Mike Zahara, one of the more entertaining Democrat bloggers in Nevada, recently inked a post in which he took yours truly to task for being “intractable and rigid” in my support for the Taxpayer Protection Pledge – a pledge candidates make to their constituents promising that, if elected, they will vote against any and all efforts to increase taxes.
And he’s 100% correct.
First, it’s not so much the tax increases, but the additional government spending the tax hikes allow that is objectionable. If we want to shrink government, and I do, we need to “starve the beast” – cut taxes, not increase them.
Secondly, as far as the conservative movement is concerned, the tax-hike issue is the glue that holds the various factions together – social conservatives, fiscal conservatives and libertarian-conservatives. It’s the one issue that universally unites the right.
Thirdly, the tax issue transcends party and ideology. Some would have you believe that Democrats and liberals want their taxes raised. Far from it. At best, they want somebody ELSE’S taxes raised, not their own.
Fourth, the Pledge works. Not one of the Nevada Pledge signers voted for the $620 million tax hike this last session. Every vote to raise taxes this year came from a legislator who refused to sign the Pledge.
And finally, let’s face it, any legislator who can’t get the tax issue right is gonna get a whole lot of other issues wrong as well. Voting for tax hikes is the political equivalent of the canary in the coal mine, especially when it comes to Republicans.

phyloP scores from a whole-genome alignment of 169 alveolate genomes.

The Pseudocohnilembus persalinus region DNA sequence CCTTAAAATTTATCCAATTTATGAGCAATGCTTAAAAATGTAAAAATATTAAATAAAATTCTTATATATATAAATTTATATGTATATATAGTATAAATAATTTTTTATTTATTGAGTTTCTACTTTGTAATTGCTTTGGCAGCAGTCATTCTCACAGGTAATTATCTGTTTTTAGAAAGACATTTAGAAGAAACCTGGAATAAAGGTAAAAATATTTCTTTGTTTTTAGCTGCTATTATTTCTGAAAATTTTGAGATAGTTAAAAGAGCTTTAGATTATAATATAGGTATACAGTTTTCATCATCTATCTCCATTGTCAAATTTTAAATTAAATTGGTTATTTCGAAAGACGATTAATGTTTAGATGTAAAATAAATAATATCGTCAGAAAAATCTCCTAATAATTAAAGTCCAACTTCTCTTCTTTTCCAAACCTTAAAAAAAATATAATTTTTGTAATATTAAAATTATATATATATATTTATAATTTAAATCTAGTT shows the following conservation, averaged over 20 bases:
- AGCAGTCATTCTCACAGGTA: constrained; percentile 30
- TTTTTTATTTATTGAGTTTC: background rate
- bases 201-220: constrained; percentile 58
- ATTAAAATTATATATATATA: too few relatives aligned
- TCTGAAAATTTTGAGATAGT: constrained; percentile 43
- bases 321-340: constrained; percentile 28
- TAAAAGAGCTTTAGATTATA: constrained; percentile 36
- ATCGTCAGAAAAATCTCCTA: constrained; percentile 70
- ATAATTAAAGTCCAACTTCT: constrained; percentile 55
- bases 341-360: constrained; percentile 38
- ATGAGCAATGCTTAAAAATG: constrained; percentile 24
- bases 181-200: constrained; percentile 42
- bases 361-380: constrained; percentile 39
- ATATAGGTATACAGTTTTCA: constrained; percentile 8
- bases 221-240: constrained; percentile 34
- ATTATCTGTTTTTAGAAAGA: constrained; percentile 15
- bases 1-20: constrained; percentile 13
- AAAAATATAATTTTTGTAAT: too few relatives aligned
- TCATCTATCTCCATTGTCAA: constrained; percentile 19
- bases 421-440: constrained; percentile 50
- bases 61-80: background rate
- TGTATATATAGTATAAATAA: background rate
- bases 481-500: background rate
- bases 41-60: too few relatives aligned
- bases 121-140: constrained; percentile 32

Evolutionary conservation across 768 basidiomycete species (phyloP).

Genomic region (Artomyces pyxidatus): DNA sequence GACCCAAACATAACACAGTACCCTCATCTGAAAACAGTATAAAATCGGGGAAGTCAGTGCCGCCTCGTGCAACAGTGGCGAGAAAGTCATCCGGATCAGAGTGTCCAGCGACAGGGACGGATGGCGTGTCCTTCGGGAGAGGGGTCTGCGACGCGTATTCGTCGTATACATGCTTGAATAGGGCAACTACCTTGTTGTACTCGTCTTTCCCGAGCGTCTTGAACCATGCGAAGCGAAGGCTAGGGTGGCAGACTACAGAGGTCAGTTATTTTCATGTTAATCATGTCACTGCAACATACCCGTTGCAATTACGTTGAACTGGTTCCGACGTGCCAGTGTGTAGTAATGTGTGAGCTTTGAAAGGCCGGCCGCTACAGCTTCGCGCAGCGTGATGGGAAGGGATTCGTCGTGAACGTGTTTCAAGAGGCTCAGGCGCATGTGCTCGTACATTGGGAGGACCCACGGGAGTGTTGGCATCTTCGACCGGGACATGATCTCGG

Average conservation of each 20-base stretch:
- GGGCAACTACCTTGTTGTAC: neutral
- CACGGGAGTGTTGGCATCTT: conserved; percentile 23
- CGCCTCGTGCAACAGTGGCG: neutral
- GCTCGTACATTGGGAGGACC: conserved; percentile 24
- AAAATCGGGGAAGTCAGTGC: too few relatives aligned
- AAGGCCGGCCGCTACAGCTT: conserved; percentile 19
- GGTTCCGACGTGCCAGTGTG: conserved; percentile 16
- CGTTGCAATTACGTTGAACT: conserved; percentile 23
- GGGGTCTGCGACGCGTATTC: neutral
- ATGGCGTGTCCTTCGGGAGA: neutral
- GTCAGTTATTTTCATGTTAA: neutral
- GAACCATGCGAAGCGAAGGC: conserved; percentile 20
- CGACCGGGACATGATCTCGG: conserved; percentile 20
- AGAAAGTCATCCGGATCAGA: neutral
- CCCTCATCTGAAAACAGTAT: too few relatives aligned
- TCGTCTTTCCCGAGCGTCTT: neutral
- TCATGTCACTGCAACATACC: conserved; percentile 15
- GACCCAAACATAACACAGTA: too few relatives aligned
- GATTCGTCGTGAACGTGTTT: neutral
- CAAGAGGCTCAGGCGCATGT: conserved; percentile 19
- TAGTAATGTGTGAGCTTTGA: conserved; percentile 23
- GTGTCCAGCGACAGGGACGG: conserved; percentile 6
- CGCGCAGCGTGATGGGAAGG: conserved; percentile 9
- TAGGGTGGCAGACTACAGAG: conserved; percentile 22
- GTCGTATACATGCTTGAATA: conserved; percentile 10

Mike also lamented that, in his opinion, I’ve relegated myself to a single issue. And in a way, that’s true, as well. But the single issue isn’t taxes; it’s limited government. As such, there’s a wide array of issues other than taxes that I strongly support, such as:
* Spending caps tied to population growth and inflation
* Parental choice; especially vouchers
* Allowing parents to vote to close poorly performing public schools
* Ending collective bargaining for government workers, or…
* Requiring all such union contracts be approved by a vote of the people
* Major pension and health care reform for public employees
* Protecting property rights against eminent domain abuse
* Requiring photo ID before voting
* Publishing the government’s entire checkbook online
* Allowing Nevadans to buy health insurance across state lines
* Making it easier to choose life by making it easier to adopt
* Even harsher penalties for anyone convicted of molesting a child
Well, I ran out of space. Suffice it to say the battle for limited government goes well beyond the tax issue, which I will continue the fight with a rigid and intractable single-minded purpose.